||Islamophobia Watch draws our attention to an article by the writer and Guardian columnist, Gary Younge in the US-based magazine, The Nation, in which he touches on the “repressive legislative and rhetorical onslaught” against Muslims and Islam which has taken hold of Europe’s political landscape in recent years. He argues that a torrent of Islamophobic laws have been successfully used to integrate Muslims “into their place in the new hierarchy of European racism”, but that “as a tool for promoting inclusion and equality”- often the justification used for introducing such legislation, the laws “have singularly failed.”
“How’s this for the fashion police? In late May, in a suburb of Brussels, a Muslim woman was arrested for wearing a niqab—the garment worn by a tiny proportion of Muslim women that covers all of the face but the eyes. In the subsequent melee, the woman broke an officer’s nose while being frisked. Her arrest sparked clashes between Muslim youth and police in the area. A week later, the hard-right Flemish nationalist Vlaams Belang offered a 250 euro bounty to anyone reporting veiled women to the police.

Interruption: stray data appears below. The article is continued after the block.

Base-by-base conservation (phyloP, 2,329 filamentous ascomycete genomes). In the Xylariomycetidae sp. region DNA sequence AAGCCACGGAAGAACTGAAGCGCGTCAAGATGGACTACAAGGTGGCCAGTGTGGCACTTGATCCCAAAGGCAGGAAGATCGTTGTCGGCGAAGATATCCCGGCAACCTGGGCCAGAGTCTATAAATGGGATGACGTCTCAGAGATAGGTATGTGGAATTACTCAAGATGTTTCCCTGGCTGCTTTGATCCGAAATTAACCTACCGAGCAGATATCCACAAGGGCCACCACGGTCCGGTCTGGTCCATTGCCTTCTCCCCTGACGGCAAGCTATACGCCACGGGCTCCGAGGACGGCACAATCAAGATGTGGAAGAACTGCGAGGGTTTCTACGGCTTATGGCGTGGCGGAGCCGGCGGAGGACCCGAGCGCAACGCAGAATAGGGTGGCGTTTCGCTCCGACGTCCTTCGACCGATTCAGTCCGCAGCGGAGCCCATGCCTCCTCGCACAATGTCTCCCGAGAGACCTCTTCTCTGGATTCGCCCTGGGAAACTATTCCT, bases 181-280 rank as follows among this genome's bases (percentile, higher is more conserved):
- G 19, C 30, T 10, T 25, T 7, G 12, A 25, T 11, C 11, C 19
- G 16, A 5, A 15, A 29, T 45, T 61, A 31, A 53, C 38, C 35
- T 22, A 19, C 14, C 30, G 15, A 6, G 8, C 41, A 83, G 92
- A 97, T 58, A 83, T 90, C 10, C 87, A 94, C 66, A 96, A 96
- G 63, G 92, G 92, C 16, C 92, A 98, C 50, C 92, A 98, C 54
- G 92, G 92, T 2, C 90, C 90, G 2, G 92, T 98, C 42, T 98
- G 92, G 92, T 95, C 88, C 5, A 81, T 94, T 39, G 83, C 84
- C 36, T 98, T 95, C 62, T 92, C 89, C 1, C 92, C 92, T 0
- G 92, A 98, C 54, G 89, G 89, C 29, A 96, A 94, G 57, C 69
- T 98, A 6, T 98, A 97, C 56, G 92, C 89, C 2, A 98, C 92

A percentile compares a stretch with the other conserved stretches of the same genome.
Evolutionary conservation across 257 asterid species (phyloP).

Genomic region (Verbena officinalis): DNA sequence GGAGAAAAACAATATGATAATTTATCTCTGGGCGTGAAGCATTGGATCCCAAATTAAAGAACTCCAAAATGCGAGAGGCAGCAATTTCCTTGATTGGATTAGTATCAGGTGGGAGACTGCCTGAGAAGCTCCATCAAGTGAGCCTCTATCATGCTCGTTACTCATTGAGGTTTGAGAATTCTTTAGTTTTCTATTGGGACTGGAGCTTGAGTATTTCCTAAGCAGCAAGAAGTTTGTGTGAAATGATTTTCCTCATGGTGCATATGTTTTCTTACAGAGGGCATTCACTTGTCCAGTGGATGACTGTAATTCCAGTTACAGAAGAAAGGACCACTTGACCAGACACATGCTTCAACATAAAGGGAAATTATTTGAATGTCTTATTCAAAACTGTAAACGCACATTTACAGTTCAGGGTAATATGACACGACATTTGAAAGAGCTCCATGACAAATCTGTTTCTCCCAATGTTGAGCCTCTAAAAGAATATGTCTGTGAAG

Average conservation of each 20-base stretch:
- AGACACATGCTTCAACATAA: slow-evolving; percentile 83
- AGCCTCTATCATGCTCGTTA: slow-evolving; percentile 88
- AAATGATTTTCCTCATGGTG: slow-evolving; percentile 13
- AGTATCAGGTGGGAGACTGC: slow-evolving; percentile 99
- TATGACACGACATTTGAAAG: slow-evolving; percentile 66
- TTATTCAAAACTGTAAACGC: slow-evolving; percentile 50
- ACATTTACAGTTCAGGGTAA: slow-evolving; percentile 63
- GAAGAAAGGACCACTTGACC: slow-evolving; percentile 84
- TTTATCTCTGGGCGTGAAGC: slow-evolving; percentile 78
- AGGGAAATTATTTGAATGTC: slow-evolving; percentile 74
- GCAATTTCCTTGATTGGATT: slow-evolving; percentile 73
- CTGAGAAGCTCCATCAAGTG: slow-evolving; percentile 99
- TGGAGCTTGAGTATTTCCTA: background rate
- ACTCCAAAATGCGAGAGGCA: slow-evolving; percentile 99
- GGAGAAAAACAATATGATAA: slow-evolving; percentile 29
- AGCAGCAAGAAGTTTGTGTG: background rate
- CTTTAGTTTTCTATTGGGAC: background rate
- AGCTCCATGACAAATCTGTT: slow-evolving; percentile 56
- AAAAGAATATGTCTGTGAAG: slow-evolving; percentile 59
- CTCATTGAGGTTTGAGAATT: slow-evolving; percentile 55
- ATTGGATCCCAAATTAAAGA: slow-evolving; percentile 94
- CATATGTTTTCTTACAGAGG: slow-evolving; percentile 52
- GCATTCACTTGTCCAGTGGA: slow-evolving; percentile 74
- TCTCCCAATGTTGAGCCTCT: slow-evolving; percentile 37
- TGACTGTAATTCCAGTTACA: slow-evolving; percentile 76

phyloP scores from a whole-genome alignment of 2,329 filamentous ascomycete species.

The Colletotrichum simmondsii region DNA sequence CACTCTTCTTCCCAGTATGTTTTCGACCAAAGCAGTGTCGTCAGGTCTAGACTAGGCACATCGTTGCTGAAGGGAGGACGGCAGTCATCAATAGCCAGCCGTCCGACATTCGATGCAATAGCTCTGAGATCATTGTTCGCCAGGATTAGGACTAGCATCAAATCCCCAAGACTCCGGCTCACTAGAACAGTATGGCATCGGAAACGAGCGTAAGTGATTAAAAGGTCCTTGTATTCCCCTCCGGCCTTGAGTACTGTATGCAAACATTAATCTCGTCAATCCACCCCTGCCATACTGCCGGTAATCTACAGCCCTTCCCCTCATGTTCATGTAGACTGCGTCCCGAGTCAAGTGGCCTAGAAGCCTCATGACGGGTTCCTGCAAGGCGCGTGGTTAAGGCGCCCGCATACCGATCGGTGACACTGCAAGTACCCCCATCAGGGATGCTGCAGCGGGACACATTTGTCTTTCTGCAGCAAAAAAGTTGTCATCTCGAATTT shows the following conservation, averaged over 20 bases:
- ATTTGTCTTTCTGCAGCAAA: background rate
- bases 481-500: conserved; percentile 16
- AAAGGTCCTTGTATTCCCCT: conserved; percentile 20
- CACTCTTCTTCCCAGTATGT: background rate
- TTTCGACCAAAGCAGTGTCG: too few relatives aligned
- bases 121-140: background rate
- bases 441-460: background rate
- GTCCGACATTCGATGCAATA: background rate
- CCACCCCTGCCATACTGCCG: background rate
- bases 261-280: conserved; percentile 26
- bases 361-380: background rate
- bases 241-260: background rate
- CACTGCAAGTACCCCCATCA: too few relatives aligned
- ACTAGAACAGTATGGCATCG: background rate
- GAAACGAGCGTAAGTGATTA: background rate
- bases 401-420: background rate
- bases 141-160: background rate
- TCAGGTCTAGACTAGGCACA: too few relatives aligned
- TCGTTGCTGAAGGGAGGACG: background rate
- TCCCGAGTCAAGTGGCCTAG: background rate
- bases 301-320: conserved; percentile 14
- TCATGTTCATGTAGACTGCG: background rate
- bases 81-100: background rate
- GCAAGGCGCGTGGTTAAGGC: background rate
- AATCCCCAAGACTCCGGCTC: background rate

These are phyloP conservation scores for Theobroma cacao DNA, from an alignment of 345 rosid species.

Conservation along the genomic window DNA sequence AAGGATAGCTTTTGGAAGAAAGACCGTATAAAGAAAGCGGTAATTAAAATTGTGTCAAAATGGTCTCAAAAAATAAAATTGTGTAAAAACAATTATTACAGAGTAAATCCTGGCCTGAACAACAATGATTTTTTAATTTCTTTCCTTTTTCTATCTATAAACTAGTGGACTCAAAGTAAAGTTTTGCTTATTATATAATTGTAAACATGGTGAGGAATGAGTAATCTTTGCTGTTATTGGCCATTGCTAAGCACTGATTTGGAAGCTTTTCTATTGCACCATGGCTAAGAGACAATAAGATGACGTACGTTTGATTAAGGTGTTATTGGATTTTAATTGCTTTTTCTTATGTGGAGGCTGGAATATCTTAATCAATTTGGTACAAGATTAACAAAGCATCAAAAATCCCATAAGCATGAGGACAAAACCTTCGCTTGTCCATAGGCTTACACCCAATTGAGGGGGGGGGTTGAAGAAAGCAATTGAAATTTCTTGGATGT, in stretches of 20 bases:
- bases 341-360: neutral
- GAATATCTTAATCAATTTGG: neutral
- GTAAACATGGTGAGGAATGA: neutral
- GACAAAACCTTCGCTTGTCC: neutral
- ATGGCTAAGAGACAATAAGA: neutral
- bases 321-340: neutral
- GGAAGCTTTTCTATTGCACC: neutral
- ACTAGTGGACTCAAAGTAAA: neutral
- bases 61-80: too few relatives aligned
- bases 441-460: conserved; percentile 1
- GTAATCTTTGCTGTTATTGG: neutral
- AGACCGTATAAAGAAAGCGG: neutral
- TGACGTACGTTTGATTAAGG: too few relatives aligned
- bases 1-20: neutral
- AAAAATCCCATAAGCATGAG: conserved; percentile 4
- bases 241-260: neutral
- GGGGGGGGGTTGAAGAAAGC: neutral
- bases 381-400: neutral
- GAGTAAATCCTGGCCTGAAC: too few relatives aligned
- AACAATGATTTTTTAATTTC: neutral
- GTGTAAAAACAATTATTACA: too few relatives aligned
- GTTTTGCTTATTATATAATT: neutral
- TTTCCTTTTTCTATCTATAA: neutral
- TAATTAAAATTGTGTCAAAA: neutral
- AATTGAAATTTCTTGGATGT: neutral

“The Belgian law banning the niqab, like measures across Europe ranging from outlawing the wearing of certain face veils in France to the building of more minarets in Switzerland, was ostensibly aimed at integrating Muslim minorities into Western culture.